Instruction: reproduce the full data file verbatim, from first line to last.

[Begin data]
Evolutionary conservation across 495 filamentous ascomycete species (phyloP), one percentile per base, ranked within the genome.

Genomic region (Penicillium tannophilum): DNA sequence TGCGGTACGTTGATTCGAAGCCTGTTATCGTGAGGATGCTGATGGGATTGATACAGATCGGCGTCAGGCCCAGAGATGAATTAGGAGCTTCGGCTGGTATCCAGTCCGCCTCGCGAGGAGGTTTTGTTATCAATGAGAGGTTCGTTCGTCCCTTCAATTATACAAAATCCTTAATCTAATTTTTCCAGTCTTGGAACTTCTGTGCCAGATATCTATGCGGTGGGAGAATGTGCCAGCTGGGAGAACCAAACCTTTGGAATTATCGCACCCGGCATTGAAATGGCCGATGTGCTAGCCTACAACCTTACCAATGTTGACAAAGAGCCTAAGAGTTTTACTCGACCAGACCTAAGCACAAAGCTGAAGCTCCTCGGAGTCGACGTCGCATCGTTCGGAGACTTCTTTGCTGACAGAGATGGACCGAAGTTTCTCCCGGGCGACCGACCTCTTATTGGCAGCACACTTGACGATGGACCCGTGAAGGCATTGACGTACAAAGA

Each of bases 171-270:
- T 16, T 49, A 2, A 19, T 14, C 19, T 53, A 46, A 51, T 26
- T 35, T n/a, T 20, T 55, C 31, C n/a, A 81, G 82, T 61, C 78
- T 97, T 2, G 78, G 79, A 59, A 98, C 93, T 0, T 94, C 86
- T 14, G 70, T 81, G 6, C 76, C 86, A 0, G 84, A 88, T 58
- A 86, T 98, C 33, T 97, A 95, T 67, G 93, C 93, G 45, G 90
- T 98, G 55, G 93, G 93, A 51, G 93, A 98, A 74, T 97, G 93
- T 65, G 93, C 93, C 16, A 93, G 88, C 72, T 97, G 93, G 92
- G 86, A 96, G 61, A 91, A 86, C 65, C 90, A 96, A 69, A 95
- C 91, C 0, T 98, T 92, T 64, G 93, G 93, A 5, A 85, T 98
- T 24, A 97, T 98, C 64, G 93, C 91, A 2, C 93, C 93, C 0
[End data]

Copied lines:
Evolutionary conservation across 495 filamentous ascomycete species (phyloP), one percentile per base, ranked within the genome.

Genomic region (Penicillium tannophilum): DNA sequence TGCGGTACGTTGATTCGAAGCCTGTTATCGTGAGGATGCTGATGGGATTGATACAGATCGGCGTCAGGCCCAGAGATGAATTAGGAGCTTCGGCTGGTATCCAGTCCGCCTCGCGAGGAGGTTTTGTTATCAATGAGAGGTTCGTTCGTCCCTTCAATTATACAAAATCCTTAATCTAATTTTTCCAGTCTTGGAACTTCTGTGCCAGATATCTATGCGGTGGGAGAATGTGCCAGCTGGGAGAACCAAACCTTTGGAATTATCGCACCCGGCATTGAAATGGCCGATGTGCTAGCCTACAACCTTACCAATGTTGACAAAGAGCCTAAGAGTTTTACTCGACCAGACCTAAGCACAAAGCTGAAGCTCCTCGGAGTCGACGTCGCATCGTTCGGAGACTTCTTTGCTGACAGAGATGGACCGAAGTTTCTCCCGGGCGACCGACCTCTTATTGGCAGCACACTTGACGATGGACCCGTGAAGGCATTGACGTACAAAGA

Each of bases 171-270:
- T 16, T 49, A 2, A 19, T 14, C 19, T 53, A 46, A 51, T 26
- T 35, T n/a, T 20, T 55, C 31, C n/a, A 81, G 82, T 61, C 78
- T 97, T 2, G 78, G 79, A 59, A 98, C 93, T 0, T 94, C 86
- T 14, G 70, T 81, G 6, C 76, C 86, A 0, G 84, A 88, T 58
- A 86, T 98, C 33, T 97, A 95, T 67, G 93, C 93, G 45, G 90
- T 98, G 55, G 93, G 93, A 51, G 93, A 98, A 74, T 97, G 93
- T 65, G 93, C 93, C 16, A 93, G 88, C 72, T 97, G 93, G 92
- G 86, A 96, G 61, A 91, A 86, C 65, C 90, A 96, A 69, A 95
- C 91, C 0, T 98, T 92, T 64, G 93, G 93, A 5, A 85, T 98
- T 24, A 97, T 98, C 64, G 93, C 91, A 2, C 93, C 93, C 0